pick out
Verb

pick out

  1. to remove by picking
    1859, Charles Dickens - A Tale of Two Cities
    Madame Defarge herself picked out the pattern on her sleeve with her toothpick, and saw and heard something inaudible and invisible a long way off.
  2. to select
    2007, Letticia, Body Worship, page 192
    Very often husbands would patronise my boutique and pick out something for the little lady and, in passing, pick out something for themselves.
  3. (idiomatic) to distinguish; discern
    Apr 30, 1988, Toronto Star - [http://pqasb.pqarchiver.com/thestar/access/473614941.html?dids=473614941:473614941&FMT=ABS&FMTS=ABS:FT&type=current&date=Apr+30%2C+1988&author=Stephen+R.+Swinburne+Special+to+The+Star+(Christian+Science+Monitor)BONAVENTURE+ISLAND%2C+Gaspe%2C+Quebec&pub=Toronto+Star&desc=Bonaventure+Island+a+birdwatcher%27s+delight+50%2C000+gannets+jostle+and+spar+for+a+piece+of+the+island&pqatl=google Bonaventure Island a birdwatcher's delight 50,000 gannets jostle and spar for a piece of the island]''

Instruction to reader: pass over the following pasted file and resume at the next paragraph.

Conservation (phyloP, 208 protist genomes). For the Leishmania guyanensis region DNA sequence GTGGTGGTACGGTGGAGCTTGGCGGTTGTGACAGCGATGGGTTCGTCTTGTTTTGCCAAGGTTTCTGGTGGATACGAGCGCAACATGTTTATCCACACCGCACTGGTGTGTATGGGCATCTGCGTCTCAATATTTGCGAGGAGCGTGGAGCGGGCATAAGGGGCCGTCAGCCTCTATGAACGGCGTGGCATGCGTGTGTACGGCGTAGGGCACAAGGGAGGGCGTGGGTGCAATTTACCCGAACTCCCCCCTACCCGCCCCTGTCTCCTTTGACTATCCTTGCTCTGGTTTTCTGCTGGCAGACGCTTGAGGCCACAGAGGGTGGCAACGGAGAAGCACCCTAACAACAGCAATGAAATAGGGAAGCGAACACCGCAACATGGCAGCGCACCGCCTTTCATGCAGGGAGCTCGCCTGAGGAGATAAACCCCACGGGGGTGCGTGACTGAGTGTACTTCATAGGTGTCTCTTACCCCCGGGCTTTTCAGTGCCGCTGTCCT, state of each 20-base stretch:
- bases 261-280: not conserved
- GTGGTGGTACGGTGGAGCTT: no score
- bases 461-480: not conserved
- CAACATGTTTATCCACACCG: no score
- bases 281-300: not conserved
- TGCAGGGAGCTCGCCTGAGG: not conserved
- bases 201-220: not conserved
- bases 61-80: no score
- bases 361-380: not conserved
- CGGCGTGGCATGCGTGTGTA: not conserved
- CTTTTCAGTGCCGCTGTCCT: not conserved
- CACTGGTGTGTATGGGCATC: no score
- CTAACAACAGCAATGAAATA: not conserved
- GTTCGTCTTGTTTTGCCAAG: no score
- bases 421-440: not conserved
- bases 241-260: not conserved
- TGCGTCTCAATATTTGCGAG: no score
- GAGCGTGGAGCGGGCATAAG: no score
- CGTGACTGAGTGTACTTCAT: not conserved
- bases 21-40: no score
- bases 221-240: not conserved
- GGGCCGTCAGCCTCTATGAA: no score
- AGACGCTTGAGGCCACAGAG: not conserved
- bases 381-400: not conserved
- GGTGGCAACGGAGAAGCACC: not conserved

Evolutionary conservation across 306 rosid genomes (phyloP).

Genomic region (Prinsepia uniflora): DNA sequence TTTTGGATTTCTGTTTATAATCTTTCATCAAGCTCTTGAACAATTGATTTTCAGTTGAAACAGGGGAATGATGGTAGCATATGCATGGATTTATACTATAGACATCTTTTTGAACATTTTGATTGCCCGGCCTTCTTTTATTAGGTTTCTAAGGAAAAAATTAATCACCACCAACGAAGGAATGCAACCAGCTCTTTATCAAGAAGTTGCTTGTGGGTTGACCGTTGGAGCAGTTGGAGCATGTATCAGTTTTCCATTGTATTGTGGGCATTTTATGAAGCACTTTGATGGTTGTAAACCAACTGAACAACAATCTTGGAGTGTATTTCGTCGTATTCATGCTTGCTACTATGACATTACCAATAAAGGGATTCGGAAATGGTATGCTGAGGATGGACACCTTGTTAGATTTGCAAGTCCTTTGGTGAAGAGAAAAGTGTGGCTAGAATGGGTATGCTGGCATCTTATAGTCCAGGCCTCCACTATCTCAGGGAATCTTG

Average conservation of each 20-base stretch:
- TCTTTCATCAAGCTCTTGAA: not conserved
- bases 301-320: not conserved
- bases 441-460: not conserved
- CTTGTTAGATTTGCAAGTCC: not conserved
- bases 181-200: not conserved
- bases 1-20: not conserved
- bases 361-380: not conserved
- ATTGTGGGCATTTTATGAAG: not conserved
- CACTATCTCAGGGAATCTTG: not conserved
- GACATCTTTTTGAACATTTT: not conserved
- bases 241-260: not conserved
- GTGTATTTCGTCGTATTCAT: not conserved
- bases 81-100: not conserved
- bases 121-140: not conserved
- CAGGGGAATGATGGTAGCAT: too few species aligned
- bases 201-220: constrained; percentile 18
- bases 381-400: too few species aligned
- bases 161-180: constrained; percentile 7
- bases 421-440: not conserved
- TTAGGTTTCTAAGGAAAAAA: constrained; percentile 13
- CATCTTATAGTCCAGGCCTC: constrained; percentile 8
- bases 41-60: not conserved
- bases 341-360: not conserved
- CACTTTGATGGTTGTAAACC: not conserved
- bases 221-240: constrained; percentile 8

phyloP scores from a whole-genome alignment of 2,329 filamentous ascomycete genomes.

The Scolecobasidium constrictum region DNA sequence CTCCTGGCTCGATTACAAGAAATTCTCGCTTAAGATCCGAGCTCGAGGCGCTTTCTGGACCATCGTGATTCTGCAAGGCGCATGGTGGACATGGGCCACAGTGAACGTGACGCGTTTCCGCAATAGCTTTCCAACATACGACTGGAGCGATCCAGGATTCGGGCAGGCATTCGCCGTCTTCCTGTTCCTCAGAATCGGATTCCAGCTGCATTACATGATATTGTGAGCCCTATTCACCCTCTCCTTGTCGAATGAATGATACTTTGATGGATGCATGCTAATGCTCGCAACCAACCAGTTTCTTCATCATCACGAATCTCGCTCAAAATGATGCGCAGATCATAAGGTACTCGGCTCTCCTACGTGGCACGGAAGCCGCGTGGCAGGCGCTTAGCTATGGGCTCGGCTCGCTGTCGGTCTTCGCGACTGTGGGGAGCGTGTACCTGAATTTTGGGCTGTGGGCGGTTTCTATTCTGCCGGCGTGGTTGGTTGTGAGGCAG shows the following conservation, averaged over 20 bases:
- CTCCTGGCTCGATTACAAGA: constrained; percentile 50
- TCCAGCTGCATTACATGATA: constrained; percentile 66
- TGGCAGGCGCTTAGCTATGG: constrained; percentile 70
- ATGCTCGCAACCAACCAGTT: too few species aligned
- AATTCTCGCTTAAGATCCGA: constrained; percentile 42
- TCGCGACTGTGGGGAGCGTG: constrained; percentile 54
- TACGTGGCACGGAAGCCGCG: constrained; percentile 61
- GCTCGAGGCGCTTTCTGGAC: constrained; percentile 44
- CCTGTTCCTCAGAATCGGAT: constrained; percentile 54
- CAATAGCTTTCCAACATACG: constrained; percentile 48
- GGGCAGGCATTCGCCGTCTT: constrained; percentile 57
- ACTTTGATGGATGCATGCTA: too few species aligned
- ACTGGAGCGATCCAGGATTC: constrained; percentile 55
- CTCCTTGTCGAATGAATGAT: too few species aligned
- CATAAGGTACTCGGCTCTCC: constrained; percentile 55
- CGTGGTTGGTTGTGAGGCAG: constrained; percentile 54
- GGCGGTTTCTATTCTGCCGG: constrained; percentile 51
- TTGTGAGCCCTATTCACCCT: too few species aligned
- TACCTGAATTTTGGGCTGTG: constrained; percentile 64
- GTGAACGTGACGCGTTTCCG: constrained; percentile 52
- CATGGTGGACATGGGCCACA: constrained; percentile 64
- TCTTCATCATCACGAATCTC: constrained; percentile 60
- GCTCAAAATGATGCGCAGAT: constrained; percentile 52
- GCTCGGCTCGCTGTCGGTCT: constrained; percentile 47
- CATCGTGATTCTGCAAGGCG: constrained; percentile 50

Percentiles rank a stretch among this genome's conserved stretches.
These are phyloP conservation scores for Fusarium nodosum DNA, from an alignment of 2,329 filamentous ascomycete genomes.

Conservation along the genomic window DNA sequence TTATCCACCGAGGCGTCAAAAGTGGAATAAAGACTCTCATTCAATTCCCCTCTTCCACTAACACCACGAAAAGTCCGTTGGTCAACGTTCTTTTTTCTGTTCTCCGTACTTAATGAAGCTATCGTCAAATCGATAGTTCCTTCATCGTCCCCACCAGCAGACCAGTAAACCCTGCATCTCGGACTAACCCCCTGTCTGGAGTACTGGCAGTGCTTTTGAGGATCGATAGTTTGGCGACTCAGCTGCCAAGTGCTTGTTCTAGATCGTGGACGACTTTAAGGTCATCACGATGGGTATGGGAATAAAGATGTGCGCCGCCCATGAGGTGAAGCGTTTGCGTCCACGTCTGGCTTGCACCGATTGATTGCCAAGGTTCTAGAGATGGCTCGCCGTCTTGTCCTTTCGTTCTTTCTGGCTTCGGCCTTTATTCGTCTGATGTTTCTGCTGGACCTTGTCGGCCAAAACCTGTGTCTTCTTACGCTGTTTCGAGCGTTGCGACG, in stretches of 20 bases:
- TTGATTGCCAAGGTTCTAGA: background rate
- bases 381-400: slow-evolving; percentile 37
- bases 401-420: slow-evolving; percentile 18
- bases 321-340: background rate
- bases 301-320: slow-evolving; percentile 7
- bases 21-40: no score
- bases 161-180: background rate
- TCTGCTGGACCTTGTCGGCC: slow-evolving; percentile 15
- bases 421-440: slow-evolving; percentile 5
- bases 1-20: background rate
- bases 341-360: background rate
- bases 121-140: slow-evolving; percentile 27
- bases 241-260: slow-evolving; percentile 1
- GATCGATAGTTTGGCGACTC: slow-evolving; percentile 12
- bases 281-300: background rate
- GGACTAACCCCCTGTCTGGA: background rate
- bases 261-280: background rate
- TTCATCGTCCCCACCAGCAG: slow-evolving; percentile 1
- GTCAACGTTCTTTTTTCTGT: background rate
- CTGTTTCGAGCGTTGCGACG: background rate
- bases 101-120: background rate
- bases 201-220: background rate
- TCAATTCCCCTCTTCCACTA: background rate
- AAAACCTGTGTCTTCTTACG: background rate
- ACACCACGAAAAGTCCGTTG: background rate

The young birds cry out for food, and the parents returning from the sea manage to pick out their own amid a mass of lookalikes.
  4. To ornament or relieve with lines etc. of a different, usually lighter, colour.
    a dark green carriage body picked out with red
    • 1911, Chesterton, The Innocence of Father Brown, The Sins of Prince Saradine:
      Away on the farthest cape or headland of the long islet, on a strip of turf beyond the last rank of roses, the duellists had already crossed swords. Evening above them was a dome of virgin gold, and, distant as they were, every detail was picked out.
  5. (idiomatic) to detect using one's senses (sight, smell, hearing, touch, taste)
    • 1925, F[rancis] Scott Fitzgerald, The Great Gatsby, New York, N.Y.: Charles Scribner’s Sons, OCLC 884653065 ↗; republished New York, N.Y.: Charles Scribner’s Sons, 1953, →ISBN:
    And as I sat there brooding on the old, unknown world, I thought of Gatsby's wonder when he first picked out the green light at the end of Daisy's dock.
  6. (idiomatic, soccer) to send a long pass or cross to.
    26 December 2006, 4TheGame - [https://web.archive.org/web/20080414234425/http://www.4thegame.com/matchcentre/premiership/reports/118409/bwfcnufc.html Bolton Wanderers vs Newcastle United]
    Ameobi skipped away down the left in the 39th minute and tried to pick out Shearer with a cross but his delivery was cut out by goalkeeper Jussi J...
Translations
  • Russian: выковы́ривать



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